|File photo from Al Día|
In a November release, TRAC stated that 2013 was a record year for immigration prosecutions, with 97,384 cases filed against new defendants. It represents a 5.9 percent increase from the 2012 deportation rate, and a 22.6 percent increase in the past five years.
The numbers stand in stark contrast to every public statement the administration (under Janet Napolitano's direction of DHS) has made about narrowing and refining the scope of deportations. (It is hard to predict what Jeh Johnson will do in her stead since he is so recently confirmed to the post.)
According to the National Day Laborer Organizing Network — which participated in a number of actions to block deportation buses this past year — the enforcement of deportations orders continues to tear families apart.
It is not the only organization to say so. The U.S. Conference of Catholic Bishops has long maintained that the impact of existing immigration policies has been borne by families, and organizations formed by the undocumented themselves — like Dream Activist — regularly make public the stories of families torn asunder by detention and imminent deportation. Many of the family impacted are "mixed" families, with U.S. citizen children and undocumented parents and/or siblings.
The result is utterly devastating to both the individuals involved and to cultural communities built around the importance — primacy, really — of family. We are seeding a generation of children ripped forcibly from their parents' sides by the state. A generation left behind, and lost to themselves and their ancestral culture.
|File photo from Al Día|
A 2011 study of the Applied Research Center revealed that, at that time, more than 5,100 children of detained or deported immigrants were in foster care in 22 states. Some, like Encarnation Bail Romero's son or Amelia Reyes Jimenez's four children were adopted away from biological parents deemed to have abandoned them because they were deported or in detention. Others, like Cesia and Ronald Soza Jr., are in foster care after coming home from school to find their single parent detained, and subsequently deported, even though his children say he tried to comply with the requirements imposed by the state that should have permitted him to stay at least until they were of age.
The long-term effects of such forcible separations are not sufficiently studied, but many of the experts speaking about the mental health stressors of immigration at a recent Dart Center Workshop factor the fear of deportation and the effects of separation into their assessments of trauma and post-traumatic stress disorders that can, and do, affect the undocumented in the U.S.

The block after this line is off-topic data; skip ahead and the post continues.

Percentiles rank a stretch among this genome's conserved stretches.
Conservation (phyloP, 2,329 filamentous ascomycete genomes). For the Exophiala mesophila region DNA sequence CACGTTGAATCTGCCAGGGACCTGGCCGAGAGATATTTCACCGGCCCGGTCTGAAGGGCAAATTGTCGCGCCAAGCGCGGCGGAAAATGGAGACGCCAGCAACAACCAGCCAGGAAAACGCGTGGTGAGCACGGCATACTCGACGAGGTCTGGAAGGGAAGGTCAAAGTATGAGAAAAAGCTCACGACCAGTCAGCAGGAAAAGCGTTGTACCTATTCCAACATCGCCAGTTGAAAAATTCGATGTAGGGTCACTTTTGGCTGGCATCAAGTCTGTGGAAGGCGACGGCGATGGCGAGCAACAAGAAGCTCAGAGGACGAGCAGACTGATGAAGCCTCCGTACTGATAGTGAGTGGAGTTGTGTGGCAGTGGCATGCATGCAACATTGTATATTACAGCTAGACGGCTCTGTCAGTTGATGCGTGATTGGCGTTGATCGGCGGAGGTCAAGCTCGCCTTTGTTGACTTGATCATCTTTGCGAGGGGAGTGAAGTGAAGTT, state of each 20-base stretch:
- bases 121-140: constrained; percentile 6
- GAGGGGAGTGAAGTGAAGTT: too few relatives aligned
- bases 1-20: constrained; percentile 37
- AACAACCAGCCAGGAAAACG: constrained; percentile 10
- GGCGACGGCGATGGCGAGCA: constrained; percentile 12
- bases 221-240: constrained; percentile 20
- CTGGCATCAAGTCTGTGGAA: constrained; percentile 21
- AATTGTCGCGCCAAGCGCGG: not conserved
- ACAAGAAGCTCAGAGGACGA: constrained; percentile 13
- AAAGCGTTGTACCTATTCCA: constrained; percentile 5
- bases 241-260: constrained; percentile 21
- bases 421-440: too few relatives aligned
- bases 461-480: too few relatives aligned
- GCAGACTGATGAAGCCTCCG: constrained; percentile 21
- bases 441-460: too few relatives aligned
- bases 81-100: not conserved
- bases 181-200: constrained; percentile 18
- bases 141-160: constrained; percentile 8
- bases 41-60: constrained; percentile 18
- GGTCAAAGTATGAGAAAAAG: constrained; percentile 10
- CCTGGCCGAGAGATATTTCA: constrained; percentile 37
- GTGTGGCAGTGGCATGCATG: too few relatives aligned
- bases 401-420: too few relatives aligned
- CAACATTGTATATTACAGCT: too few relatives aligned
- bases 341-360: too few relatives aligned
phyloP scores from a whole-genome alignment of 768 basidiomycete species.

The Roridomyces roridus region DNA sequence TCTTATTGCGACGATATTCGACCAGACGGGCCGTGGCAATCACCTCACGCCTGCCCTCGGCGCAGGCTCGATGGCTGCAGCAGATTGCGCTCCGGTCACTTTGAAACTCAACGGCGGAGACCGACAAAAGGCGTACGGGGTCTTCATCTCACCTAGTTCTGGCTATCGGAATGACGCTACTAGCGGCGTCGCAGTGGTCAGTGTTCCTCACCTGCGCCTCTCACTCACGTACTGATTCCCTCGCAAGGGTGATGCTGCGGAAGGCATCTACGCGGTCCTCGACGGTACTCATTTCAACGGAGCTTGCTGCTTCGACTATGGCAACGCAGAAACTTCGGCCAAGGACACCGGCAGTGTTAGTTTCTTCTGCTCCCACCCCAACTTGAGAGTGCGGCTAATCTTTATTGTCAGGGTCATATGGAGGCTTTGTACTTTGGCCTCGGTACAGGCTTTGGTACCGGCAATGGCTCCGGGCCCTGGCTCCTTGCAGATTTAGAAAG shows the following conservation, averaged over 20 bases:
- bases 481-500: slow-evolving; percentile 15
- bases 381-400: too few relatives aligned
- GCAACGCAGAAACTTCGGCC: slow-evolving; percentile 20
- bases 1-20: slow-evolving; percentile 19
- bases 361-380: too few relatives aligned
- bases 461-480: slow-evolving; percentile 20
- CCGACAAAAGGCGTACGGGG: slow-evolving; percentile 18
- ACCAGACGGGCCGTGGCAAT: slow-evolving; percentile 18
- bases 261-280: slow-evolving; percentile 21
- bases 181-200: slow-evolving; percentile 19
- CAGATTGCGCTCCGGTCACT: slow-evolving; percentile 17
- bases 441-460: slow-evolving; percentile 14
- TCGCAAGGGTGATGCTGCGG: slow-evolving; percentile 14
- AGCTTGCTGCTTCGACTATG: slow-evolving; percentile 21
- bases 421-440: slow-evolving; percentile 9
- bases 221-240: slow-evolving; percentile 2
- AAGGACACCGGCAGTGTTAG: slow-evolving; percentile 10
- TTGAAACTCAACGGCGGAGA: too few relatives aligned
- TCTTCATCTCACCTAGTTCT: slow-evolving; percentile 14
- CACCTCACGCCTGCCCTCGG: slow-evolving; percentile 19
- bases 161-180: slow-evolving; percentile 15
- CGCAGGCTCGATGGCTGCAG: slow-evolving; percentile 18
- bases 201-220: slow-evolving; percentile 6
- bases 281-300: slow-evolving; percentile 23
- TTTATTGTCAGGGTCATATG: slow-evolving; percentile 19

There is some similarity to the forcible separation of Native American children from their families and cultures in our nation's history — though, of course, that was far more widespread and even more virulent and systemic than this. It is a cultural trauma that still impacts many Native American bands, nations and individuals, and it is not too tremendous a stretch to imagine a similarly lasting impact on the generations of young Latinos stranded here without their families and cultural anchors. (Moreover, it is impossible to ignore that the majority of those deported, by ICE's own statistics for 2013, are from four countries — Mexico, Guatemala, Honduras and El Salvador — and are likely to include many with indigenous ancestry.)
Family separation is a huge concern for all immigrants. In fact, Asian immigration advocates have taken a strong stand against the switch from a family-reunification-centered visa allocation in the Senate bill in part because of the violence it will do to cultural norms centered on family.
Still, I have long maintained that the debate about immigration policy took a turn a while ago from focusing primarily on lack of documentation to broader xenophobic "invasion" fears tied to the rapid demographic growth of Latinos — documented and citizen included — across the nation.
Public excoriation of Latinos performing at sporting events; removal of Mexican American history and literature from Arizona schools; housing discrimination against Latinos; efforts to curtail Latino business and growth within municipalities under the aegis of immigration relief; efforts to pit Latinos in a zero sum game against African-Americans (which has only recently started to be counter-disputed with statistics from the 2010 Census) and many other increasingly visible manifestations of anti-Latino proposed public policy and raw sentiment have done nothing to dissuade me from my thinking.
What better, then, to slow a population growth that is viewed as "undesirable" than to destroy Latino families through unprecedented deportation rates justified by the state's desire to restore order and safeguard sovereignty?
I know many will bristle at this interpretation, and still I cannot shake it as I consider the deportation rate and the way it has utterly failed —time and again — at distinguishing between criminality and family need, between those who want to imperil security and those whose whole journey has been toward finding security for themselves and their loved ones.